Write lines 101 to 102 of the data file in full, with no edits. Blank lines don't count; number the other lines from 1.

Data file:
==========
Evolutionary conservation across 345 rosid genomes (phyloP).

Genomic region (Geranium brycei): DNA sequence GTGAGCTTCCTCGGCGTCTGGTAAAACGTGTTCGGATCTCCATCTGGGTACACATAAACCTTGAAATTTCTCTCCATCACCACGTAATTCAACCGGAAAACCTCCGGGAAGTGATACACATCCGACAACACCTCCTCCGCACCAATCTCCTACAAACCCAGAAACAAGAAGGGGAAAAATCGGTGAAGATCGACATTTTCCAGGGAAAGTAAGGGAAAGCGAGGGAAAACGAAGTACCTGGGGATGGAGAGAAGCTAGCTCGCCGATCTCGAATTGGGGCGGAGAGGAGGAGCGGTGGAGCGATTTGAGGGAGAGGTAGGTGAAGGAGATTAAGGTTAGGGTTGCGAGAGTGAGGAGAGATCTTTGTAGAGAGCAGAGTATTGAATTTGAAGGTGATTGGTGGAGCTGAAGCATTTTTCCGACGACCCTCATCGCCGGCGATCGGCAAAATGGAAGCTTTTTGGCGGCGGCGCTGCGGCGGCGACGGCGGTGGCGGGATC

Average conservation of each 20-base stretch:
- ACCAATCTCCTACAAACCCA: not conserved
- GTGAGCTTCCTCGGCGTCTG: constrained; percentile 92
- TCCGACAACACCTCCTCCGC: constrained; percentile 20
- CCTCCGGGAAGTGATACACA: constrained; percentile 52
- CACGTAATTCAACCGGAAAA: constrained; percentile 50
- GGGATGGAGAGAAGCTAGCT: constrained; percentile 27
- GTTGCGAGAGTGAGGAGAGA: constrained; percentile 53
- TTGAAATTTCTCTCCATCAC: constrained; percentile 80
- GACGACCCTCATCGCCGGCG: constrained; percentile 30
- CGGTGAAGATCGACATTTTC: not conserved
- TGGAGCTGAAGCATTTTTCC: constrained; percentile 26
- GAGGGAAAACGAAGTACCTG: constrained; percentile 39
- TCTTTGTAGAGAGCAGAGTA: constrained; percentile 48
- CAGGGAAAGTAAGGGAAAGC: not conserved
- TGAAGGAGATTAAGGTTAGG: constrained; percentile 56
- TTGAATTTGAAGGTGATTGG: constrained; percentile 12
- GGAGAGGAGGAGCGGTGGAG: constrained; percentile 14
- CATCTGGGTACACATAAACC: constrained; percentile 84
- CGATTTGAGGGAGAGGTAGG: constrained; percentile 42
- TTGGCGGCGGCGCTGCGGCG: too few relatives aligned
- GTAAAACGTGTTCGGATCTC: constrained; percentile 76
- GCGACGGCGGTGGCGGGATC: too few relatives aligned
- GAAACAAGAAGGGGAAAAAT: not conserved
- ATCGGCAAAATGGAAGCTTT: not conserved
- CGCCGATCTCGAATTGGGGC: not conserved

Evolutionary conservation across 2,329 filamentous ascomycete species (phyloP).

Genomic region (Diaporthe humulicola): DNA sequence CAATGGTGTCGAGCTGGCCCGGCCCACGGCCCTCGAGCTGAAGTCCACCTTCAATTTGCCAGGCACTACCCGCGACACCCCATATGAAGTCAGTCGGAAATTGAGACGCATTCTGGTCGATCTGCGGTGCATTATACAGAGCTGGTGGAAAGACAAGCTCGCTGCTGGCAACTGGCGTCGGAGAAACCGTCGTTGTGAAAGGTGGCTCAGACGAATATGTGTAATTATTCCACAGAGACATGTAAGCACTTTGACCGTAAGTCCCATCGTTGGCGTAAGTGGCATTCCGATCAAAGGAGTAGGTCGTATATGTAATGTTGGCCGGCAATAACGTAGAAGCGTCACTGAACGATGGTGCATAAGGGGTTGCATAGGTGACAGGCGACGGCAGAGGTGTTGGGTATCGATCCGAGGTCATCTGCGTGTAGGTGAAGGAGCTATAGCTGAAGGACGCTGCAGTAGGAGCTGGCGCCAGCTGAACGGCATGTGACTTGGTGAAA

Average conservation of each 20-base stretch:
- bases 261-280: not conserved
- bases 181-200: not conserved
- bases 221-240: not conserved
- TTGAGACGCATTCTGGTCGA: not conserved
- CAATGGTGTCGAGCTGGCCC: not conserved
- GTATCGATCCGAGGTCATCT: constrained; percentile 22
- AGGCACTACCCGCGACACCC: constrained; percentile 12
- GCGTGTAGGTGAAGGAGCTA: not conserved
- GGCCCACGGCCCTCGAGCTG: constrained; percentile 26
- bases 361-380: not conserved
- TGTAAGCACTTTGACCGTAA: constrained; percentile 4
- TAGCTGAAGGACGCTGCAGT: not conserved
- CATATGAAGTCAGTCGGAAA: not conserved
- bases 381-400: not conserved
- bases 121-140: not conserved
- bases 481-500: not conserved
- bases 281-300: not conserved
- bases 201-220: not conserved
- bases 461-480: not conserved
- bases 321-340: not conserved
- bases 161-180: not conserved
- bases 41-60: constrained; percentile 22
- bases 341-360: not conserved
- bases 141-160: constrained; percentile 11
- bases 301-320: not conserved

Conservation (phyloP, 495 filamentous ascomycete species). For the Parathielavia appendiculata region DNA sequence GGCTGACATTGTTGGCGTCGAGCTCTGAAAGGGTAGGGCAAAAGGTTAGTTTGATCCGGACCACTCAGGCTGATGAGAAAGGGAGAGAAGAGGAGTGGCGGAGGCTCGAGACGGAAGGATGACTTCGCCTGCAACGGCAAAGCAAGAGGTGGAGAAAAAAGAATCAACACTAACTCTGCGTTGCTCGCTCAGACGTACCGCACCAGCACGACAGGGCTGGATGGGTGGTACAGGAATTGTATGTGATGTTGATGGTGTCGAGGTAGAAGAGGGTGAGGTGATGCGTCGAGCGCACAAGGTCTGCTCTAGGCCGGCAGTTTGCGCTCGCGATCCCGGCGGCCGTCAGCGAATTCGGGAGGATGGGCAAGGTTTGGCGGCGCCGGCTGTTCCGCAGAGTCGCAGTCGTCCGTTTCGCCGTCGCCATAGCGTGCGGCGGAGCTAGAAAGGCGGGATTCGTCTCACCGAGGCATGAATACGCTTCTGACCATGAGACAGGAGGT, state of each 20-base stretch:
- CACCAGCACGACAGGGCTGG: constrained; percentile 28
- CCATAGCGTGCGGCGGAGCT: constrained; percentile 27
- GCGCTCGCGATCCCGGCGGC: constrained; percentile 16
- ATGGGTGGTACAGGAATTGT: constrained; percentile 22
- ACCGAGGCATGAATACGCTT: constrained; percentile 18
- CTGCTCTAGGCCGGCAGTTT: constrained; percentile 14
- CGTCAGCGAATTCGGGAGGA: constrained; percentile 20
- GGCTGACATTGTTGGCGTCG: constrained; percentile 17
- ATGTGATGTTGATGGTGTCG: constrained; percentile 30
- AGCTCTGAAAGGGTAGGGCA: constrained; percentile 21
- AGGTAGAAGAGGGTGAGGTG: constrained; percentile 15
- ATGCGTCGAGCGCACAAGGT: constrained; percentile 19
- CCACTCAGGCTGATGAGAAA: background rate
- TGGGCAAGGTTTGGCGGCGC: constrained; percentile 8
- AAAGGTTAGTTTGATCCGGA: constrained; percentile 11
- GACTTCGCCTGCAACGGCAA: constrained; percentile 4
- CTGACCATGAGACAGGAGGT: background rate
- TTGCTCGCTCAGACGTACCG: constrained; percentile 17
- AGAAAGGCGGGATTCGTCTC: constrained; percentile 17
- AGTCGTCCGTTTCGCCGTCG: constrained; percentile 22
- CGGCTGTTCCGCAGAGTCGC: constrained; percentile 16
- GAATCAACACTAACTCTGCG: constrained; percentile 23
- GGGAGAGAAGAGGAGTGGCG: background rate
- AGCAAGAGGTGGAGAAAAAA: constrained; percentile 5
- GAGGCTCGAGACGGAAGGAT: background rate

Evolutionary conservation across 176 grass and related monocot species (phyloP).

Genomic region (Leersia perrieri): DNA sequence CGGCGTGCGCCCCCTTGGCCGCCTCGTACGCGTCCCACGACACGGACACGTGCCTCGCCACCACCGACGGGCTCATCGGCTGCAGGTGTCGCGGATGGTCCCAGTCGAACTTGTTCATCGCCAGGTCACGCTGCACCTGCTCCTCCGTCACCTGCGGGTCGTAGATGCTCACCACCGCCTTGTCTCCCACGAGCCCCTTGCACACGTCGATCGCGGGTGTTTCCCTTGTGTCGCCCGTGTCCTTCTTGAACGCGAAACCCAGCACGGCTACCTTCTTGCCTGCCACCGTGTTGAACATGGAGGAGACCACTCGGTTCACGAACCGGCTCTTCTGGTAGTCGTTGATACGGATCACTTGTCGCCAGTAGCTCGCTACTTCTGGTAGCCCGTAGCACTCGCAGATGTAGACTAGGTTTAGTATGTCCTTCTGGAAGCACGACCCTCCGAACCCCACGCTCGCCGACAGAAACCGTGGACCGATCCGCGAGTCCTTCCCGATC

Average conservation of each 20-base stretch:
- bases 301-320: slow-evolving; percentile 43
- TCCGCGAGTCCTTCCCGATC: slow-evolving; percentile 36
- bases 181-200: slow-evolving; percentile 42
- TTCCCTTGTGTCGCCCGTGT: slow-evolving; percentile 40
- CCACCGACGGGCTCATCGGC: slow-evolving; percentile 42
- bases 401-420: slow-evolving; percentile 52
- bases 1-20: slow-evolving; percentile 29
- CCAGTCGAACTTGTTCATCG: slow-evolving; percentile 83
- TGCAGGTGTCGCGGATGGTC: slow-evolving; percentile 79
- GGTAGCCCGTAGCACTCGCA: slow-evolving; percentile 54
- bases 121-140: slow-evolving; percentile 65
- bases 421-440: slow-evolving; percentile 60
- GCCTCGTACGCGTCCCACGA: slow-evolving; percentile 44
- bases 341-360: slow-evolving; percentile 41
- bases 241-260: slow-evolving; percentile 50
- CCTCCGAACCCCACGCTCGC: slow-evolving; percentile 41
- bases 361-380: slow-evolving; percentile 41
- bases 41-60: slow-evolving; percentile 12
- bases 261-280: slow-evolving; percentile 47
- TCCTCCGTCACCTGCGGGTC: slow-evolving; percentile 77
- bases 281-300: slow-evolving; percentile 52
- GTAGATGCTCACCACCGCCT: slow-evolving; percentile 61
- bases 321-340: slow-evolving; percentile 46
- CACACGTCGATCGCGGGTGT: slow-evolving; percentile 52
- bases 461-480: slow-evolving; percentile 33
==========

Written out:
- CCTCCGAACCCCACGCTCGC: slow-evolving; percentile 41
- bases 361-380: slow-evolving; percentile 41